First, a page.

When a black female high school student was wrestled violently from her desk and slammed to the floor by a police officer in Columbia, SC, many responded with outrage across the nation, confronting the mounting evidence that black lives do not matter—even in the supposed sanctuary of a public school.
Many also raised voices once again about the significant negative impact that zero tolerance policies and police in the hallways have on black and brown students, both male and female. As Kathleen Nolan has documented, zero tolerance policies and police in the hallways often criminalize children, a dynamic almost exclusively impacting black, brown, and impoverished children.
Assistant professor of Communication Studies at Clemson University, Chenjerai Kumanyika added yet another in-state moment of violence between police officers and youths to his advocacy for social justice and equity. In fact, Kumanyika represents the power of highlighting that #BlackLivesMatter is a necessary mantra that both targets and transcends race since he has stood beside the parents and supporters of a white teen shot and killed by a police officer and raised his voice against the excessive police violence experienced by a black girl in her desk and apparently endorsed by the school leadership.
However, among the outrage and calls for both racial equity and justice for all, we have the white responses of “yes, but”—such as this letter to the editor in The State:
It seems unbelievable that a school resource officer would respond in a physical manner because the student was disrespectful. We would expect the teacher to be in charge, and we would certainly expect any student to respond to the direct commands of a teacher or an assistant principal, but both of these school officials relied on the school resource officer to comply with their request to remove the student from the classroom.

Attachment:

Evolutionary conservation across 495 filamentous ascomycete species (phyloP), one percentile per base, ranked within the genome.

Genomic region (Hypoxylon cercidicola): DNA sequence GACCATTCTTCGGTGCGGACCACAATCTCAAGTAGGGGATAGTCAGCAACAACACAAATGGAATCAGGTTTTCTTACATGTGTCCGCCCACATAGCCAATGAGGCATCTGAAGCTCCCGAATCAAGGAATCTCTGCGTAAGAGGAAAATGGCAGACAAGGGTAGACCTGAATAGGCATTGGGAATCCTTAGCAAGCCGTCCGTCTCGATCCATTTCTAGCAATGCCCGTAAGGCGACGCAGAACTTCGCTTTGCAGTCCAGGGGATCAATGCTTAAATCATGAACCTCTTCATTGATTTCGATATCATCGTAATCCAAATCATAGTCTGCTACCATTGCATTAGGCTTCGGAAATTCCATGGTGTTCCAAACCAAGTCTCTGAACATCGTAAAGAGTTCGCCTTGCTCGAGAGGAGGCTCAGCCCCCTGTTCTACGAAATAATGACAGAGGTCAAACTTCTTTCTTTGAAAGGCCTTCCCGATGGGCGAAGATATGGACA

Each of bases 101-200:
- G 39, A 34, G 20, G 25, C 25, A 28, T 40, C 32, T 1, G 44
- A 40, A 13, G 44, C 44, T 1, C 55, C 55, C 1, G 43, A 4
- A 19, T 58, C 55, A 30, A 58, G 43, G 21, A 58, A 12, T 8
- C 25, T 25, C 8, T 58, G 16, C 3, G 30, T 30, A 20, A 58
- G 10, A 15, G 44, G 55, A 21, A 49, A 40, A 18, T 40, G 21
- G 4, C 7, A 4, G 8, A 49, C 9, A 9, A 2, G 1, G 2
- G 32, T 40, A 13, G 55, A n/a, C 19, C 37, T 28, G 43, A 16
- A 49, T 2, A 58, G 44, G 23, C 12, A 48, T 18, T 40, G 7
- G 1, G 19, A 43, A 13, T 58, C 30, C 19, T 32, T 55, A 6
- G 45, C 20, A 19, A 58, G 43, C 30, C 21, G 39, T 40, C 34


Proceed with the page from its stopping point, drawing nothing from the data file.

Now we have lots of folks who were not present in the classroom, and have no direct knowledge of the student’s actions, providing guidance in how to handle an unresponsive student.
At some point we have to recognize authority will be obeyed and that enforcement consequences may be ugly beyond our expectations. I don’t have to agree with legal commands, but I do have to obey them.
“If they just did what they were told” is the coded racist response to the outrage; it is a comment heard and read about the black girl being slammed to the ground, but not echoing against the growing skepticism about a police officer shooting and killing a white male teen.
The “yes, but” responses among white and privileged commentary on police in the hallways represent the larger white denial about racism and white privilege.
The U.S. was founded (by white privileged men) through widespread refusal to obey the law. Women’s rights were gained through widespread refusal to obey the law. Civil rights were demanded through widespread refusal to obey the law.
In a society or a school where laws and rules are themselves practiced along racial lines, as Martin Luther King Jr. implored, the right thing to do will be not to do as we are told.
But that is not a mandate for children or youth—although they too must be supported when they do take those stances. That mandate is for all adults of conscience, especially adults of conscience and privilege, and our voices must not waver when the people charged to protect and serve us take the lives and dignity of our children—because any child is everyone’s child, or we are a people without any moral authority to demand that anyone obey the laws and rules.
There is no excuse for “yes, but” from the lips or keyboards of white privilege.
These are times for listening, for having our own zero tolerance policies for abuses of power and the remaining cancer of racism among our society.
We are well past the time, also, to admit that the winners always love the rules of the game and to confront as well that this game is rigged .
First, then, we must demand a level playing field, one upon which every child is sacred, every person is judged on the content of their character.
Otherwise, “This rigid refusal to look at ourselves may well destroy us,” James Baldwin argued; “particularly now since if we cannot understand ourselves we will not be able to understand anything” (Baldwin, 1998, p. 593).
And the most tragic among that destruction will continue to be children and youth—too often “other people’s children.”
Baldwin, J. (1998). James Baldwin: Collected essays. New York, NY: The Library of America.
Dear Black Children: Everyone Can Beat You!, Stacey Patton
Where Are Black Children Safe? Roxane Gay
 See Why are working class kids less likely to get elite jobs? They study too hard at college, Henry Farrell: